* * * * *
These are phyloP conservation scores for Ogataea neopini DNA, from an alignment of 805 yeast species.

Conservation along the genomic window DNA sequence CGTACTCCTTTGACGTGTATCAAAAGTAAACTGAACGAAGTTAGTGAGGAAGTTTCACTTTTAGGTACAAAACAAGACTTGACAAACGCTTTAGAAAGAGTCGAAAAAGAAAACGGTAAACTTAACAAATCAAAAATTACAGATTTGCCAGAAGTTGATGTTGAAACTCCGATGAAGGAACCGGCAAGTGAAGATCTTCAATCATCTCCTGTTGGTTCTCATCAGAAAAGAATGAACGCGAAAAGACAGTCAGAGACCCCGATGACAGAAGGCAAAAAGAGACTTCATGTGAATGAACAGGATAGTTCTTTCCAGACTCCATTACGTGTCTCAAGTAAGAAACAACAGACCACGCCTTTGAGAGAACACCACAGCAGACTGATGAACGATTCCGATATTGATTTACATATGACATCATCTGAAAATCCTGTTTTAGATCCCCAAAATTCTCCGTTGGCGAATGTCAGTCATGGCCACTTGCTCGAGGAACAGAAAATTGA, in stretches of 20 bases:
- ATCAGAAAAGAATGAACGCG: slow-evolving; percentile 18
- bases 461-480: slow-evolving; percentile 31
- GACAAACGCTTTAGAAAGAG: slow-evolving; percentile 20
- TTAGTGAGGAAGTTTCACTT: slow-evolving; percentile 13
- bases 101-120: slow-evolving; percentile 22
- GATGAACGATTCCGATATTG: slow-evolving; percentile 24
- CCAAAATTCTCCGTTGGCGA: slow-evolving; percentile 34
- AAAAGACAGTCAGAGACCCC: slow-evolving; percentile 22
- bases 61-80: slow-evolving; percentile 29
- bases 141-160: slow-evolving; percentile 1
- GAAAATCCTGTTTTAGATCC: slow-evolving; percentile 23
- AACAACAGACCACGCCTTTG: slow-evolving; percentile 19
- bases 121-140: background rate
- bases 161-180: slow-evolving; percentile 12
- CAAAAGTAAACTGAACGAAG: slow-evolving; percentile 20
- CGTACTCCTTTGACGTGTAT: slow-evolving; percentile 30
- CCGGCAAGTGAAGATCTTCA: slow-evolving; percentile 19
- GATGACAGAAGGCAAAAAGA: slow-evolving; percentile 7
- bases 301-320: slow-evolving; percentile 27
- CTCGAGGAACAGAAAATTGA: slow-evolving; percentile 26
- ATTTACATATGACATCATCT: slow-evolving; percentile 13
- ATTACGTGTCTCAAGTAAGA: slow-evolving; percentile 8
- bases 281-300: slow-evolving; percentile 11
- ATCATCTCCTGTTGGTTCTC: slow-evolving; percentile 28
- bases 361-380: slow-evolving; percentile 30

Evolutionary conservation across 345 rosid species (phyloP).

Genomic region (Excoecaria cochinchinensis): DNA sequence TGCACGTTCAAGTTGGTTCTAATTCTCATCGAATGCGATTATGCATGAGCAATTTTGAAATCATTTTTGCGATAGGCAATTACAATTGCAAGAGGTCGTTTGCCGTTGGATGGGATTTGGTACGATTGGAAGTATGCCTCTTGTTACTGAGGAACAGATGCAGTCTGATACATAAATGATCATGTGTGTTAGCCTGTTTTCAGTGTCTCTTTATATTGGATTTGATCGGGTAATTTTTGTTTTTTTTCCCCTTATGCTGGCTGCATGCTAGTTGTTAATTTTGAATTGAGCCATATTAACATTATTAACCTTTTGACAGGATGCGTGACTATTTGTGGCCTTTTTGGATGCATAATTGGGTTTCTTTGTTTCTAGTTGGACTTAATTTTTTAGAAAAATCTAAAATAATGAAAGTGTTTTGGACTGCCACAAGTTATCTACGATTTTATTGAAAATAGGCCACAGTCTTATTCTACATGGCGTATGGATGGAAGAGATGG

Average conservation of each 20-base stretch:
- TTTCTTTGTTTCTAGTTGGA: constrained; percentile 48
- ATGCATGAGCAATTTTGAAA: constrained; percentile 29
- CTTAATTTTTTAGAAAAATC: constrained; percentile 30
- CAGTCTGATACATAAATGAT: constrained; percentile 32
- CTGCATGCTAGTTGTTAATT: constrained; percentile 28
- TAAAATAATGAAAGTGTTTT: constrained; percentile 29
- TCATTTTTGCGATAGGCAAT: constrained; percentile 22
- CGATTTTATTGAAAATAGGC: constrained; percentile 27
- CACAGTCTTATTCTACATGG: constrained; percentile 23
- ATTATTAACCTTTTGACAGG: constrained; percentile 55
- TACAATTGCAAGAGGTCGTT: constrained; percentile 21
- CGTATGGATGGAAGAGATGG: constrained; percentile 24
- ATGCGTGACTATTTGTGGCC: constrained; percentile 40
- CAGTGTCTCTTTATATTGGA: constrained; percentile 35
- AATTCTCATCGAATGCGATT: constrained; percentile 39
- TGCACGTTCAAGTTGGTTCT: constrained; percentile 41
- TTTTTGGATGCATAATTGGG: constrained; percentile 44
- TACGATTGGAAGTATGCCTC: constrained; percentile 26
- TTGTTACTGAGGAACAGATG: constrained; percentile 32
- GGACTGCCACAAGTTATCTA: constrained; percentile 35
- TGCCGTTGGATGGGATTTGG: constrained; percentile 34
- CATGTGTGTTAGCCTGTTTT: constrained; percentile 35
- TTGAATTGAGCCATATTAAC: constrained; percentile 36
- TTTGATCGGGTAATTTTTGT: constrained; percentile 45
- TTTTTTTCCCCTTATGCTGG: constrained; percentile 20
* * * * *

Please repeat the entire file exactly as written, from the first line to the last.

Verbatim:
These are phyloP conservation scores for Ogataea neopini DNA, from an alignment of 805 yeast species.

Conservation along the genomic window DNA sequence CGTACTCCTTTGACGTGTATCAAAAGTAAACTGAACGAAGTTAGTGAGGAAGTTTCACTTTTAGGTACAAAACAAGACTTGACAAACGCTTTAGAAAGAGTCGAAAAAGAAAACGGTAAACTTAACAAATCAAAAATTACAGATTTGCCAGAAGTTGATGTTGAAACTCCGATGAAGGAACCGGCAAGTGAAGATCTTCAATCATCTCCTGTTGGTTCTCATCAGAAAAGAATGAACGCGAAAAGACAGTCAGAGACCCCGATGACAGAAGGCAAAAAGAGACTTCATGTGAATGAACAGGATAGTTCTTTCCAGACTCCATTACGTGTCTCAAGTAAGAAACAACAGACCACGCCTTTGAGAGAACACCACAGCAGACTGATGAACGATTCCGATATTGATTTACATATGACATCATCTGAAAATCCTGTTTTAGATCCCCAAAATTCTCCGTTGGCGAATGTCAGTCATGGCCACTTGCTCGAGGAACAGAAAATTGA, in stretches of 20 bases:
- ATCAGAAAAGAATGAACGCG: slow-evolving; percentile 18
- bases 461-480: slow-evolving; percentile 31
- GACAAACGCTTTAGAAAGAG: slow-evolving; percentile 20
- TTAGTGAGGAAGTTTCACTT: slow-evolving; percentile 13
- bases 101-120: slow-evolving; percentile 22
- GATGAACGATTCCGATATTG: slow-evolving; percentile 24
- CCAAAATTCTCCGTTGGCGA: slow-evolving; percentile 34
- AAAAGACAGTCAGAGACCCC: slow-evolving; percentile 22
- bases 61-80: slow-evolving; percentile 29
- bases 141-160: slow-evolving; percentile 1
- GAAAATCCTGTTTTAGATCC: slow-evolving; percentile 23
- AACAACAGACCACGCCTTTG: slow-evolving; percentile 19
- bases 121-140: background rate
- bases 161-180: slow-evolving; percentile 12
- CAAAAGTAAACTGAACGAAG: slow-evolving; percentile 20
- CGTACTCCTTTGACGTGTAT: slow-evolving; percentile 30
- CCGGCAAGTGAAGATCTTCA: slow-evolving; percentile 19
- GATGACAGAAGGCAAAAAGA: slow-evolving; percentile 7
- bases 301-320: slow-evolving; percentile 27
- CTCGAGGAACAGAAAATTGA: slow-evolving; percentile 26
- ATTTACATATGACATCATCT: slow-evolving; percentile 13
- ATTACGTGTCTCAAGTAAGA: slow-evolving; percentile 8
- bases 281-300: slow-evolving; percentile 11
- ATCATCTCCTGTTGGTTCTC: slow-evolving; percentile 28
- bases 361-380: slow-evolving; percentile 30

Evolutionary conservation across 345 rosid species (phyloP).

Genomic region (Excoecaria cochinchinensis): DNA sequence TGCACGTTCAAGTTGGTTCTAATTCTCATCGAATGCGATTATGCATGAGCAATTTTGAAATCATTTTTGCGATAGGCAATTACAATTGCAAGAGGTCGTTTGCCGTTGGATGGGATTTGGTACGATTGGAAGTATGCCTCTTGTTACTGAGGAACAGATGCAGTCTGATACATAAATGATCATGTGTGTTAGCCTGTTTTCAGTGTCTCTTTATATTGGATTTGATCGGGTAATTTTTGTTTTTTTTCCCCTTATGCTGGCTGCATGCTAGTTGTTAATTTTGAATTGAGCCATATTAACATTATTAACCTTTTGACAGGATGCGTGACTATTTGTGGCCTTTTTGGATGCATAATTGGGTTTCTTTGTTTCTAGTTGGACTTAATTTTTTAGAAAAATCTAAAATAATGAAAGTGTTTTGGACTGCCACAAGTTATCTACGATTTTATTGAAAATAGGCCACAGTCTTATTCTACATGGCGTATGGATGGAAGAGATGG

Average conservation of each 20-base stretch:
- TTTCTTTGTTTCTAGTTGGA: constrained; percentile 48
- ATGCATGAGCAATTTTGAAA: constrained; percentile 29
- CTTAATTTTTTAGAAAAATC: constrained; percentile 30
- CAGTCTGATACATAAATGAT: constrained; percentile 32
- CTGCATGCTAGTTGTTAATT: constrained; percentile 28
- TAAAATAATGAAAGTGTTTT: constrained; percentile 29
- TCATTTTTGCGATAGGCAAT: constrained; percentile 22
- CGATTTTATTGAAAATAGGC: constrained; percentile 27
- CACAGTCTTATTCTACATGG: constrained; percentile 23
- ATTATTAACCTTTTGACAGG: constrained; percentile 55
- TACAATTGCAAGAGGTCGTT: constrained; percentile 21
- CGTATGGATGGAAGAGATGG: constrained; percentile 24
- ATGCGTGACTATTTGTGGCC: constrained; percentile 40
- CAGTGTCTCTTTATATTGGA: constrained; percentile 35
- AATTCTCATCGAATGCGATT: constrained; percentile 39
- TGCACGTTCAAGTTGGTTCT: constrained; percentile 41
- TTTTTGGATGCATAATTGGG: constrained; percentile 44
- TACGATTGGAAGTATGCCTC: constrained; percentile 26
- TTGTTACTGAGGAACAGATG: constrained; percentile 32
- GGACTGCCACAAGTTATCTA: constrained; percentile 35
- TGCCGTTGGATGGGATTTGG: constrained; percentile 34
- CATGTGTGTTAGCCTGTTTT: constrained; percentile 35
- TTGAATTGAGCCATATTAAC: constrained; percentile 36
- TTTGATCGGGTAATTTTTGT: constrained; percentile 45
- TTTTTTTCCCCTTATGCTGG: constrained; percentile 20